What is History: The George Macaulay Trevelyan Lectures Delivered in the University of Cambridge January-March 1961 (Pelican) Paperback – 1 Feb 1964
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'E.H. Carr...now proves himself to be not only our most distinguished modern historian, but also one of the most valuable contributors to historical theory.' - Spectator
'As a lively, challenging view of the purpose of historical inquiry and the role of the historian...What is History? has yet to be bettered.' - David Horspool, Times Literary Supplement
'There is simply no point in talking about the principles and methodology of historical research without referring to E.H. Carr's seminal work.' - Elliot Jager, The Jerusalem Post
'By situating Carr's book historically so well, Evans...[has] provided the strongest argument yet for leaving What is History? on the shelf as a theory-of-history primer for undergraduates and for its alternative use as valuable primary evidence for the history of intellectual politics in mid-20th century Britain.' - Simon Ditchfield, Times Higher Education Supplement
'Carr's What is History? is still essential reading for all historians. The new edition introduced by Professor Evans, a leading historian and an accomplished historiographer, provides an excellent insight into Carr's life and work.' - Jonathan Haslam, author of The Vices of Integrity: E. H. Carr (1892-1982)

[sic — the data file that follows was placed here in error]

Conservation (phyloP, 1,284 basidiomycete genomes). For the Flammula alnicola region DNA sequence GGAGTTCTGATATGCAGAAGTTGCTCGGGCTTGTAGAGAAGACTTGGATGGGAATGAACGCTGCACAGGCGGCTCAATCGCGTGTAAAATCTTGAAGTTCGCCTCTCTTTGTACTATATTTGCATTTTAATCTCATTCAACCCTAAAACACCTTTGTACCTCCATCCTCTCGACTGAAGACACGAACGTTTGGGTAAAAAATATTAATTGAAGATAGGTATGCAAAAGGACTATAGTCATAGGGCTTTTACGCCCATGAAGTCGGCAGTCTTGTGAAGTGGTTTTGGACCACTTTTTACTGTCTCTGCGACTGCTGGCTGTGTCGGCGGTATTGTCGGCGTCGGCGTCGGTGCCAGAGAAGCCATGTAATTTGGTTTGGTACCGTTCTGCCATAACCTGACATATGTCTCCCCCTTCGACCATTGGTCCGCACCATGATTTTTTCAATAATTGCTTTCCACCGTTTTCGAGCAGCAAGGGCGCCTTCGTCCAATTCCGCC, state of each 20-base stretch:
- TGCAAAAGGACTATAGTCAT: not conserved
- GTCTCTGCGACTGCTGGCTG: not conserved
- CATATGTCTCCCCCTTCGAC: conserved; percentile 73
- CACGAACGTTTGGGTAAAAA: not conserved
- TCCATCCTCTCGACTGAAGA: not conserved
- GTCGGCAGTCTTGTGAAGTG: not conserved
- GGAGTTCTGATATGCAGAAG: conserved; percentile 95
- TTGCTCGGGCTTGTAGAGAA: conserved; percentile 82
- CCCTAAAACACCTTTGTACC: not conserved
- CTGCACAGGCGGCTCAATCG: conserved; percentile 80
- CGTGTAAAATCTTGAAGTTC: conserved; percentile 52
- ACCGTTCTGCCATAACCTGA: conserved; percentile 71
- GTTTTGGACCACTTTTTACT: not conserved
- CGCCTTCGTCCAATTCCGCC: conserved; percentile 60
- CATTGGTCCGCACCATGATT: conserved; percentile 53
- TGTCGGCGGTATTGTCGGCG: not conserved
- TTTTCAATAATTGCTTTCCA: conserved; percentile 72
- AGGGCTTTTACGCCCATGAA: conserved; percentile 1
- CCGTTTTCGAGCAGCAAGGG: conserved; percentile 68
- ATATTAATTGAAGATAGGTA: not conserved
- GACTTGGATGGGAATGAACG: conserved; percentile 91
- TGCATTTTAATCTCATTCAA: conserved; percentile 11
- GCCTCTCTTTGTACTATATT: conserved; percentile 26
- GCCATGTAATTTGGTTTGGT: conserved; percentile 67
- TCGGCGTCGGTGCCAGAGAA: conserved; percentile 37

'E. H. Carr…proves himself to be not only our most distinguished modern historian, but also one of the most valuable contributors to historical theory.' - The Spectator --This text refers to an out of print or unavailable edition of this title.
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'As a lively, challenging view of the purpose of historical inquiry nad the role of the historian ... What is History? has yet to be bettered'- TLS --This text refers to an out of print or unavailable edition of this title.See all Product description
Top customer reviews
Now, after preparing for my PGCE year, I am reading this book and it is giving me a whole different idea into historical theory - I now fully understand certain aspects of historical theory and although it may have words you have to look up (quite archaic use of some words), it is so easy to read and to understand.
I would recommend this book to anyone who wants to further enhance their knowledge of historical theory.
I also found the first chapter very interesting.
This book is a fascinating account of historical arguments through time, and is really useful if, like me, you are studying for a History degree at University!!!
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